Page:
Nassau County District Attorney Kathleen Rice and 17 other state and local elected officials called for increased oversight of law enforcement in response to a Newsday survey on police misconduct.
A majority of the 33 officials who responded to the survey last week supported more oversight. Rice and other legislators also supported creating civilian review boards and legislative hearings on police misconduct.
More than half of the 82 officials surveyed either chose not to comment or declined to participate, including Gov. Andrew M. Cuomo, Senate co-leader Dean Skelos (R-Rockville Centre), Nassau County Executive Edward Mangano, Suffolk County Executive Steve Bellone and Suffolk County District Attorney Thomas Spota.
Newsday released the survey results Thursday with the newspaper's investigation into officer misconduct and 50-a, the police privacy law that allows agencies to shield misconduct investigations from the public. Newsday's story found that dozens of officers had unlawfully shot people, falsified police reports, lied to investigators or committed other serious acts of misconduct yet kept their jobs or were allowed to retire.
Such misconduct is dealt with more harshly in other states, where officers can lose their license or face state-level investigations. Other states make internal affairs investigations public, while New York agencies use 50-a to keep records hidden.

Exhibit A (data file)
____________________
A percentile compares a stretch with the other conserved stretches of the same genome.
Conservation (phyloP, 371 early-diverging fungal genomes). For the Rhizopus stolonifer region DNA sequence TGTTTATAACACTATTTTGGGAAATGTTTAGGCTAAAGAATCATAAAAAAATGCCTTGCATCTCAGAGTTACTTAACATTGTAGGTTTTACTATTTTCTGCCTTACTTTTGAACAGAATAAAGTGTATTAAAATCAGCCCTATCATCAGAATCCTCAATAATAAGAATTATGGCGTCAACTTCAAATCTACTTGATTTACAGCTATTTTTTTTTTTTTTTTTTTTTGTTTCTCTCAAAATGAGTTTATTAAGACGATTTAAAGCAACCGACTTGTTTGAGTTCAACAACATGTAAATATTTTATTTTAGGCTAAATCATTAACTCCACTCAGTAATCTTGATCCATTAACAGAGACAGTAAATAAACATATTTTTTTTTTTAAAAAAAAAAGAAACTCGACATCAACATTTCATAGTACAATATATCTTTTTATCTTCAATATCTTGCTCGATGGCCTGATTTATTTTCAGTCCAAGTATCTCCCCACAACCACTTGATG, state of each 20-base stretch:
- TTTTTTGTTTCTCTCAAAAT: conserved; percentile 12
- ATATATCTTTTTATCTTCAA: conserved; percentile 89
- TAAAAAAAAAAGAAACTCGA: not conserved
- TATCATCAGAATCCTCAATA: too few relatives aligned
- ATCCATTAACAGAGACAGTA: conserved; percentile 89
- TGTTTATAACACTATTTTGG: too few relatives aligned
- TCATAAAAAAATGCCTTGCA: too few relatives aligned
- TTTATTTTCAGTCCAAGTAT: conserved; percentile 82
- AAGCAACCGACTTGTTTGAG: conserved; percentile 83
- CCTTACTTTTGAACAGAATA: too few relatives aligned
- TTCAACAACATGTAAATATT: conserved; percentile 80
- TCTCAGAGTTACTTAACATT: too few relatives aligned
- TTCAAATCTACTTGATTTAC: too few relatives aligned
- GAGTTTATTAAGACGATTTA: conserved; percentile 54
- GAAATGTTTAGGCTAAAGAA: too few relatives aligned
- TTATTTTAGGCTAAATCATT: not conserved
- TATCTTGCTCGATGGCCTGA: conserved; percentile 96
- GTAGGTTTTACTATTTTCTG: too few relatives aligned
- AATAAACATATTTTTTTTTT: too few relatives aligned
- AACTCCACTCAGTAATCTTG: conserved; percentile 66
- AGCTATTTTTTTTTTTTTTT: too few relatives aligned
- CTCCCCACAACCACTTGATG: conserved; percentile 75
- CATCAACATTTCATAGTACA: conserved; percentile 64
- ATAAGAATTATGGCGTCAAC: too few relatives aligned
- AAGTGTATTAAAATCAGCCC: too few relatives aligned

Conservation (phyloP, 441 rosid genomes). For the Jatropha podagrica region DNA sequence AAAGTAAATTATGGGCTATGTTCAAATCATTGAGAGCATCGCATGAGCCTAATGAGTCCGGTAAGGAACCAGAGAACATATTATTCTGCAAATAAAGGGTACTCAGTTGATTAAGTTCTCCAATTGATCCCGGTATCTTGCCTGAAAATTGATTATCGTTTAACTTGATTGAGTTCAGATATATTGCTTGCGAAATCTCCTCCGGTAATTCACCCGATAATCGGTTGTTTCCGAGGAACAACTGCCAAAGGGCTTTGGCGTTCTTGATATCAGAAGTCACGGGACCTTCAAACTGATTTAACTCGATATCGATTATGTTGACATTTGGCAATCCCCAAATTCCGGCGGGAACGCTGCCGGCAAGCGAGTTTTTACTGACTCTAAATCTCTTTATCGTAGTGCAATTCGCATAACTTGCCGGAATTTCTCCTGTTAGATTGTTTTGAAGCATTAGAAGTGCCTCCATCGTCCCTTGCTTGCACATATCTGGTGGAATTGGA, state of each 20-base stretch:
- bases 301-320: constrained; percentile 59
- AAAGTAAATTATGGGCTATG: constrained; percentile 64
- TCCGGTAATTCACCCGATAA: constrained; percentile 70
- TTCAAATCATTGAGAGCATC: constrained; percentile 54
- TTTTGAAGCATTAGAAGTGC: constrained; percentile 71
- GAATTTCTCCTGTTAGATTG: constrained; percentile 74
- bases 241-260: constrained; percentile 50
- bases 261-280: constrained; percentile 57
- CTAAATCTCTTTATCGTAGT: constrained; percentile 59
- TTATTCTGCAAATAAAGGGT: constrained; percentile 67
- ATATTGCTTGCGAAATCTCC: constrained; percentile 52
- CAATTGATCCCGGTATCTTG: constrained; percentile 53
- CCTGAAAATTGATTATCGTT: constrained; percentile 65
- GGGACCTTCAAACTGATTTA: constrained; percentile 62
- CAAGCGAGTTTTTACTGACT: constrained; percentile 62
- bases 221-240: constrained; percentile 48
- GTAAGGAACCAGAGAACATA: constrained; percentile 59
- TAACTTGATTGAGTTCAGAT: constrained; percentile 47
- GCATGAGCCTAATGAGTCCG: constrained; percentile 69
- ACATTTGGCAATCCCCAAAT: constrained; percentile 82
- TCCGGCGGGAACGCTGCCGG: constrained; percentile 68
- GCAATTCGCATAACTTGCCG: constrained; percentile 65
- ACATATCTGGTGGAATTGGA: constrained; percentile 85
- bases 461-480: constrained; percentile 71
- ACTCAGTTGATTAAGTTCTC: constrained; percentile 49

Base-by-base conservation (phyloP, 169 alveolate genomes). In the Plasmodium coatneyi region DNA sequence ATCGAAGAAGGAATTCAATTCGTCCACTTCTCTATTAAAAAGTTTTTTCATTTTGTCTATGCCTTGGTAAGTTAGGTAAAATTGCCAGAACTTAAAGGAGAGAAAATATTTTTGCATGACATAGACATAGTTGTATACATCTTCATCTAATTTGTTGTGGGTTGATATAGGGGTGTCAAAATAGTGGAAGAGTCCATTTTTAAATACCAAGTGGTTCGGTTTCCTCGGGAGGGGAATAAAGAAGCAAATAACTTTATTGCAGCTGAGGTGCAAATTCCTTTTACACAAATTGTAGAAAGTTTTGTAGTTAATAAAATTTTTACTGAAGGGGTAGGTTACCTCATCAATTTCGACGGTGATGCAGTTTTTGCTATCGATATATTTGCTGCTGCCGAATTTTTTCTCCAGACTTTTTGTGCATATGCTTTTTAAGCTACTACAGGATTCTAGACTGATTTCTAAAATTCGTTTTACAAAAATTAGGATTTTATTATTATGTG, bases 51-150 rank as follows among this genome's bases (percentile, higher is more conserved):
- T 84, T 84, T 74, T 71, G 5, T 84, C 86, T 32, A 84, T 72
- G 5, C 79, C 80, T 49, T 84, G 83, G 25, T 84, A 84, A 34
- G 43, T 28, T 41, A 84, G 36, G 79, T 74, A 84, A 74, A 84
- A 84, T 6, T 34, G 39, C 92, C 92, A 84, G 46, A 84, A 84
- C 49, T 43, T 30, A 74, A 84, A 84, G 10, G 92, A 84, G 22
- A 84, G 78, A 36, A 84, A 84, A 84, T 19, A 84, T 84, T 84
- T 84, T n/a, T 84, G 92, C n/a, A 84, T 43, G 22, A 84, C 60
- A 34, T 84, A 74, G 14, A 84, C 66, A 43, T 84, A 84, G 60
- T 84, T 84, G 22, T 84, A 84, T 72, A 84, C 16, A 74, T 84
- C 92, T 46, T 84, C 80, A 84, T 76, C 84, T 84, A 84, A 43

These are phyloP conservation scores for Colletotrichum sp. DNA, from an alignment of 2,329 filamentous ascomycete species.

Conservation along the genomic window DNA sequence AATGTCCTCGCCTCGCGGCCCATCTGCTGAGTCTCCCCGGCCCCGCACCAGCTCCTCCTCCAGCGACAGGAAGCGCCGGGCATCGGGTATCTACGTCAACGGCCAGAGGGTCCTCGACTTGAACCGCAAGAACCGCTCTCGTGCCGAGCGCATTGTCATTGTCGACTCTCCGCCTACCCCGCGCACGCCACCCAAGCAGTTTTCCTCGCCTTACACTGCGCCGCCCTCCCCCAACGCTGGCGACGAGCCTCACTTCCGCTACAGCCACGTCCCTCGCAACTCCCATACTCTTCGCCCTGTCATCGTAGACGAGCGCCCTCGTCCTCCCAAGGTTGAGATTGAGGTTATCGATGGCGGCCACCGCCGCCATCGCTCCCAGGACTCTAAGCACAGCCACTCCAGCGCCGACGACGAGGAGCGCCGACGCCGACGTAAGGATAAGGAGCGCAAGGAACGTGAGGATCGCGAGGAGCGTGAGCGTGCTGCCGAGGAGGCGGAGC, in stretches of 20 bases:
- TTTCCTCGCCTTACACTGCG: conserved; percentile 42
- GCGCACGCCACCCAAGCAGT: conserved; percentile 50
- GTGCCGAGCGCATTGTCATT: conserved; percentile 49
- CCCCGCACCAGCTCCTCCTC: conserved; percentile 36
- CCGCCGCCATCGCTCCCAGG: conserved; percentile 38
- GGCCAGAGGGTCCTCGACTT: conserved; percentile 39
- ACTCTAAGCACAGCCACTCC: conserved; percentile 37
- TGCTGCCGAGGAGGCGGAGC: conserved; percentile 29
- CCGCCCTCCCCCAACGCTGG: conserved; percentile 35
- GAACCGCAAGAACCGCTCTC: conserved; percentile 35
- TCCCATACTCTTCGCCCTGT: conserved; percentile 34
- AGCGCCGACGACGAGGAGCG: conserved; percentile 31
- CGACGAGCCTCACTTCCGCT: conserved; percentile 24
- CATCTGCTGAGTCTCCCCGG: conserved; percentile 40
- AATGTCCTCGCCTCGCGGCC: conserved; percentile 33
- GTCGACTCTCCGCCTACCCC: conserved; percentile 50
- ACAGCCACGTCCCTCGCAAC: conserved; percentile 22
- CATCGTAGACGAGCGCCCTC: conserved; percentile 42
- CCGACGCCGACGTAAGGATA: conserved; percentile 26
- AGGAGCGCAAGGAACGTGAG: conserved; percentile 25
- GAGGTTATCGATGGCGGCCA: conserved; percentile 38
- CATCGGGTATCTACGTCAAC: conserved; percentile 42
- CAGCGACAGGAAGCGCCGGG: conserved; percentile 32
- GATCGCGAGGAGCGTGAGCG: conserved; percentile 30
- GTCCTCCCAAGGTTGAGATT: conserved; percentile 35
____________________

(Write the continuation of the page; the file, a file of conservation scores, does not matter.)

State officials were asked if they support repealing 50-a and also if New York should license police officers.
Only one state legislator, Assemb. Michaëlle Solages (D-Elmont), called for the state to license its officers. Solages was joined by Assemb. Fred Thiele Jr. (I-Sag Harbor) in calling for the repeal of 50-a. Four state legislators opposed repealing the law, including Assemb. Michael Montesano of Glen Head, who was the only member of the GOP to call for increased oversight.
Montesano worked as a police officer and detective for the New York Police Department for a decade. He said the 50-a law has been misapplied and should be amended to authorize the release of misconduct investigations.
"The position of a police officer or any law enforcement officer for that matter is very important," Montesano wrote in response to the survey. "They need to be accountable for improper or unlawful conduct."
Carver backs the systemThe president of the Nassau Police Benevolent Association Thursday defended the state's 50-a law, saying it prevents unfair public scrutiny of officers.
"Is there misconduct from time to time? Yes, any organization is going to have that," James Carver said at a news conference in Mineola. He said 50-a "stops the nonsense" if prosecutors or others try to "discredit a police officer."
Carver said the current discipline process within the police department works and dismissed calls for outside investigations and a civilian review board. He said the Nassau County district attorney's office already provides oversight.
However, Rice said more oversight is needed.
"She's looking forward to working with the criminal justice community and other stakeholders on how more accountability can improve public safety, department morale and the public's faith in law enforcement," Rice spokesman Shams Tarek said in an email.